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January 31, 2012, 01:02:41 AM
 #515

What cables are needed for an fpga.  Do they come with it or do I have to buy them seperate.  Thanks.



It doesn't come with cables. You need mini-USB to USB cable (http://www.amazon.com/AmazonBasics--Male-Mini-B-Cable-Meters/dp/B001TH7GUK/ref=sr_1_2?ie=UTF8&qid=1327971683&sr=8-2). And either a power supply with a free molex connector or a barrel power adapter http://cablesaurus.com/ac-adapter-12v-20a-100-240v-50-60hz .

A1BITCOINPOOL
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January 31, 2012, 01:10:16 AM
 #516

Are they accepting bitcoins as payment.
bitcowok
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January 31, 2012, 01:15:16 AM
 #517

Heres something for Linux users I worked out a while back but haven't had a chance to share yet.

As most people running Linux know, writing to system folders manually (outside of your distro's package management system), is a seriously bad idea.

That is (from http://fpgamining.com/software at time of writing), this:
Code:
Install the FTDI D2XX drivers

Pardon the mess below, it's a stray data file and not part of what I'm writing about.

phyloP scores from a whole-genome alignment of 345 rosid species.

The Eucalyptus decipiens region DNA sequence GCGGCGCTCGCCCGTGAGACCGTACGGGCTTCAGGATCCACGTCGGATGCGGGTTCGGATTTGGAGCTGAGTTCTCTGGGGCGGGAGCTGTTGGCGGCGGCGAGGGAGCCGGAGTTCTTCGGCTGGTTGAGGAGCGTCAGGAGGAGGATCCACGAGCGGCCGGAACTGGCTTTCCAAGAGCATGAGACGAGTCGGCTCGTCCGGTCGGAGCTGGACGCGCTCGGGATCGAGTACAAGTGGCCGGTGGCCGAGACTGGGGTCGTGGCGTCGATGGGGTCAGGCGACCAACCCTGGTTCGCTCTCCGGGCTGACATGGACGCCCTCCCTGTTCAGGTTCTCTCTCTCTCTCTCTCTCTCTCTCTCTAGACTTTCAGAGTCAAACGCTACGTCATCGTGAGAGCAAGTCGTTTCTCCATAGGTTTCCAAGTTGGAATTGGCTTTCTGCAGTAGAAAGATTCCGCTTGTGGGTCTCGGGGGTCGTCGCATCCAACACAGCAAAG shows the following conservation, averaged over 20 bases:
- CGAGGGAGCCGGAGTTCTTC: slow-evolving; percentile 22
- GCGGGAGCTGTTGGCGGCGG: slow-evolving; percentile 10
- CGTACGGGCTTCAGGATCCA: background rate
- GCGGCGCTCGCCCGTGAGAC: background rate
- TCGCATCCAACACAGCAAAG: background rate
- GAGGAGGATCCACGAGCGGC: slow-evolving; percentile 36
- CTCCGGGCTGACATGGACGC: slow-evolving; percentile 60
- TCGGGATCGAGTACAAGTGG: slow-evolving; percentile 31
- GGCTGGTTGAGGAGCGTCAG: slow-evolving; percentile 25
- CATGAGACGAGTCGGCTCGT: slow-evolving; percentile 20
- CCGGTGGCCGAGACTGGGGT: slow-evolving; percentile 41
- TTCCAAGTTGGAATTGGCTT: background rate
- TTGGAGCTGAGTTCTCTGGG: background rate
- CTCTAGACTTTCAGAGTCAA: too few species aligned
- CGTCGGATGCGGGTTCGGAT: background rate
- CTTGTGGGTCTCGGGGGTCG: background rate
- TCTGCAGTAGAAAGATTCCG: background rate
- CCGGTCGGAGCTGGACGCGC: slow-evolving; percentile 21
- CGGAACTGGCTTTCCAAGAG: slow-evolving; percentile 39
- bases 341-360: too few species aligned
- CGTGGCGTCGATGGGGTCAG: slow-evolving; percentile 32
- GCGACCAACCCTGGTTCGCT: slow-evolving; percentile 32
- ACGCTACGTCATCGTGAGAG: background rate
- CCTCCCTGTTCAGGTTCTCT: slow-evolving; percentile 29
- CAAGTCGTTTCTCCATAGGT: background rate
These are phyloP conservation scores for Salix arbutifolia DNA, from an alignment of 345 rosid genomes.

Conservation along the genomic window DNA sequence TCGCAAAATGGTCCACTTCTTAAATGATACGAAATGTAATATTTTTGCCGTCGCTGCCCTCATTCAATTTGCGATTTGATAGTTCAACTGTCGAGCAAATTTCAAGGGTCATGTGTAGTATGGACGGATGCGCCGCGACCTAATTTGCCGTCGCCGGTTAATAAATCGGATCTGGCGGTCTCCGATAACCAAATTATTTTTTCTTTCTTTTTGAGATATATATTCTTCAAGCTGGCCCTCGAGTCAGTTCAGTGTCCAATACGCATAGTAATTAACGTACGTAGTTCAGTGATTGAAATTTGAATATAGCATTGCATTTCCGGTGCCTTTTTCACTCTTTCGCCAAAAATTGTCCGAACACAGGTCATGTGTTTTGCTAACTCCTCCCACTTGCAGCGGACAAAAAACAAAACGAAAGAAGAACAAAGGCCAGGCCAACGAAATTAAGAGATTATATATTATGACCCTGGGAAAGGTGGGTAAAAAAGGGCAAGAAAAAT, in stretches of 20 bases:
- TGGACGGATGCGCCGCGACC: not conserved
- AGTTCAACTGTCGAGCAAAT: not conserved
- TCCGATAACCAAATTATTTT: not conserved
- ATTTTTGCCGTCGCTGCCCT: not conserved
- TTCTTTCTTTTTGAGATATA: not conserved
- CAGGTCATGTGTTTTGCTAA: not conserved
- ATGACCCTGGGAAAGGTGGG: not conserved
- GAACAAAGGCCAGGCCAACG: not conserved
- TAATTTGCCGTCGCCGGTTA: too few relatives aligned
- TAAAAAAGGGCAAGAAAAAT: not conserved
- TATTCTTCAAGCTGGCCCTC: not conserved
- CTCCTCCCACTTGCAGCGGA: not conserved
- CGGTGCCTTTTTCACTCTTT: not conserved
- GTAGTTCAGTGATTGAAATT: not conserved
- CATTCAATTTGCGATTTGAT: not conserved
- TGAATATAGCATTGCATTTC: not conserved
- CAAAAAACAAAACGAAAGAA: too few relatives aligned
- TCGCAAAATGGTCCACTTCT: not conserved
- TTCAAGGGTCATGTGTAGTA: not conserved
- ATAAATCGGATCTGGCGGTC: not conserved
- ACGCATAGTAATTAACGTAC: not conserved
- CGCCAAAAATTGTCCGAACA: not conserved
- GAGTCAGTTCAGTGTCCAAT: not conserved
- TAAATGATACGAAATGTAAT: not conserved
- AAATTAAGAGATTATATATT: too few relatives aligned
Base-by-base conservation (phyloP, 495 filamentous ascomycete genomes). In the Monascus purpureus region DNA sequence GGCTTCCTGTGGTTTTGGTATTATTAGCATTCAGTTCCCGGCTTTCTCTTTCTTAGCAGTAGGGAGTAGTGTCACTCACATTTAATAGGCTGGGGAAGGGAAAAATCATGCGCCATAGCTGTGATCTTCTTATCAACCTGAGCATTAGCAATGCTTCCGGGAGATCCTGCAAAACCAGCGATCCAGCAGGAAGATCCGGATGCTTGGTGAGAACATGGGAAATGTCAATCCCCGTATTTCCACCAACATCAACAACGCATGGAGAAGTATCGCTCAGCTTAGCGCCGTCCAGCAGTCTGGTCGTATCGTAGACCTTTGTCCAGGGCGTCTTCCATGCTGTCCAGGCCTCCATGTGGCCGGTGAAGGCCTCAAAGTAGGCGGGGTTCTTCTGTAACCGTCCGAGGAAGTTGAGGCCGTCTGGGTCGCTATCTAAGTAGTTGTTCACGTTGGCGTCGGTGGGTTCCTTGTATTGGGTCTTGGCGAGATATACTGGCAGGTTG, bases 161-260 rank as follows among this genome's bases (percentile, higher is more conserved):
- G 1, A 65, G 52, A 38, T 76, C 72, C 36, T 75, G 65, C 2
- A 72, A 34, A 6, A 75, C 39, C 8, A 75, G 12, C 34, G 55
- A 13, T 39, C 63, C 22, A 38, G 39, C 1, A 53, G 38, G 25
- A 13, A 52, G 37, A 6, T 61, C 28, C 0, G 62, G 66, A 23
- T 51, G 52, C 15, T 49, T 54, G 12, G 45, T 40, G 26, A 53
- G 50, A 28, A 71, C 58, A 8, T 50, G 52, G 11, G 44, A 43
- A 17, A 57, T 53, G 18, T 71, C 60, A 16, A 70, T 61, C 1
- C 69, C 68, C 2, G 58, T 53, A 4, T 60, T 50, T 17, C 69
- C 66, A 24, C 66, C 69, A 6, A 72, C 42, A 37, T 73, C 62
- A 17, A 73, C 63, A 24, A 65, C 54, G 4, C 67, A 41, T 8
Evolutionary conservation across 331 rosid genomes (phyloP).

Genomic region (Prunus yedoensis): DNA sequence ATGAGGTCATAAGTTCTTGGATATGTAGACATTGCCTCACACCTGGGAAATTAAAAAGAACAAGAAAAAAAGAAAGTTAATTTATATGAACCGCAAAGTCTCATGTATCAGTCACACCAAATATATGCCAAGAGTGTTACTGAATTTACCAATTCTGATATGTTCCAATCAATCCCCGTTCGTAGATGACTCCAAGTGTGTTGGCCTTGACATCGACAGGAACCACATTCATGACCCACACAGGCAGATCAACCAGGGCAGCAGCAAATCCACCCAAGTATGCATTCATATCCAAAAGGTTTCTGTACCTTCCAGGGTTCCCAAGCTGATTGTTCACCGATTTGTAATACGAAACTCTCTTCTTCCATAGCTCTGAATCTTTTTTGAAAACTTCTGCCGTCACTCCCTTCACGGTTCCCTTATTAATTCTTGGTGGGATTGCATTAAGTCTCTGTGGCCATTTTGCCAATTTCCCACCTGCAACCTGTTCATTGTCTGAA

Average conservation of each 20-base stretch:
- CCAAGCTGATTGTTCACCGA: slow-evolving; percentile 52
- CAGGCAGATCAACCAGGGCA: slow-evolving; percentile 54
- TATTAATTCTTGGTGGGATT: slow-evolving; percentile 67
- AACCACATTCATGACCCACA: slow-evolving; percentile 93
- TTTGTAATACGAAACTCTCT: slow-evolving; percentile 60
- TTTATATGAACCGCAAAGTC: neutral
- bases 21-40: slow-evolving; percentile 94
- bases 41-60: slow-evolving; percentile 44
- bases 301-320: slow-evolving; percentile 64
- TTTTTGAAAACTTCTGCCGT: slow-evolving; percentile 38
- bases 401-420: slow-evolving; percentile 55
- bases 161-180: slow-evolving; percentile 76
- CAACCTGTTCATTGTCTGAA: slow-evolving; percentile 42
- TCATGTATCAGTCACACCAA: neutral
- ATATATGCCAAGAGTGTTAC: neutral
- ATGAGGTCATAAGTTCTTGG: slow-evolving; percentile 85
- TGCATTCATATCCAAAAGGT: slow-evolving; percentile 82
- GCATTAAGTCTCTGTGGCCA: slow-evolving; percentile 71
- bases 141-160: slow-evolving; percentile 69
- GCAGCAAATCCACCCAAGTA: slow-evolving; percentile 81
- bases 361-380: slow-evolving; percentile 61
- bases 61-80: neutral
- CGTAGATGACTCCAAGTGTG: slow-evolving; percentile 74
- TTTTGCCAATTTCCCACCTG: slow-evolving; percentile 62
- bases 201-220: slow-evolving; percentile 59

and this:
Code:
sudo python setup.py install
bad, bad, bad!  Tongue

Heres how to run fizzisist's pyusb and the FTDID2XX driver stack without polluting your system folders with files your package manager doesn't know about.

I have directories and some scripts set up as follows, under my fpgaminer user's home directory:
./bin
./bin/list_x6500s.sh
./bin/program_x6500_0.sh
./bin/program_x6500_1.sh
./bin/mine_x6500_0.sh
./bin/mine_x6500_1.sh
./x6500/fizzisist-x6500-miner-007fcc8      (contains unzipped zipball of latest git code)
./x6500/bitstreams                     (all the *.bit files)
./x6500/libftd2xx1.0.4                 (contains untarred ftdi d2xx driver)
./x6500/PyUSB-1.6-fizzisist-linux   (contains fizzisist's modified pyusb, untarred)


My fpgamining user is a member of my distro's "usb" group which gives it permissions to write directly to the correct usb devices in /dev, without needing to use sudo at all.

Heres a cat of one of my program_x6500 scripts:
Code:
#!/bin/bash
FPGAROOT="/home/fpgamining/x6500"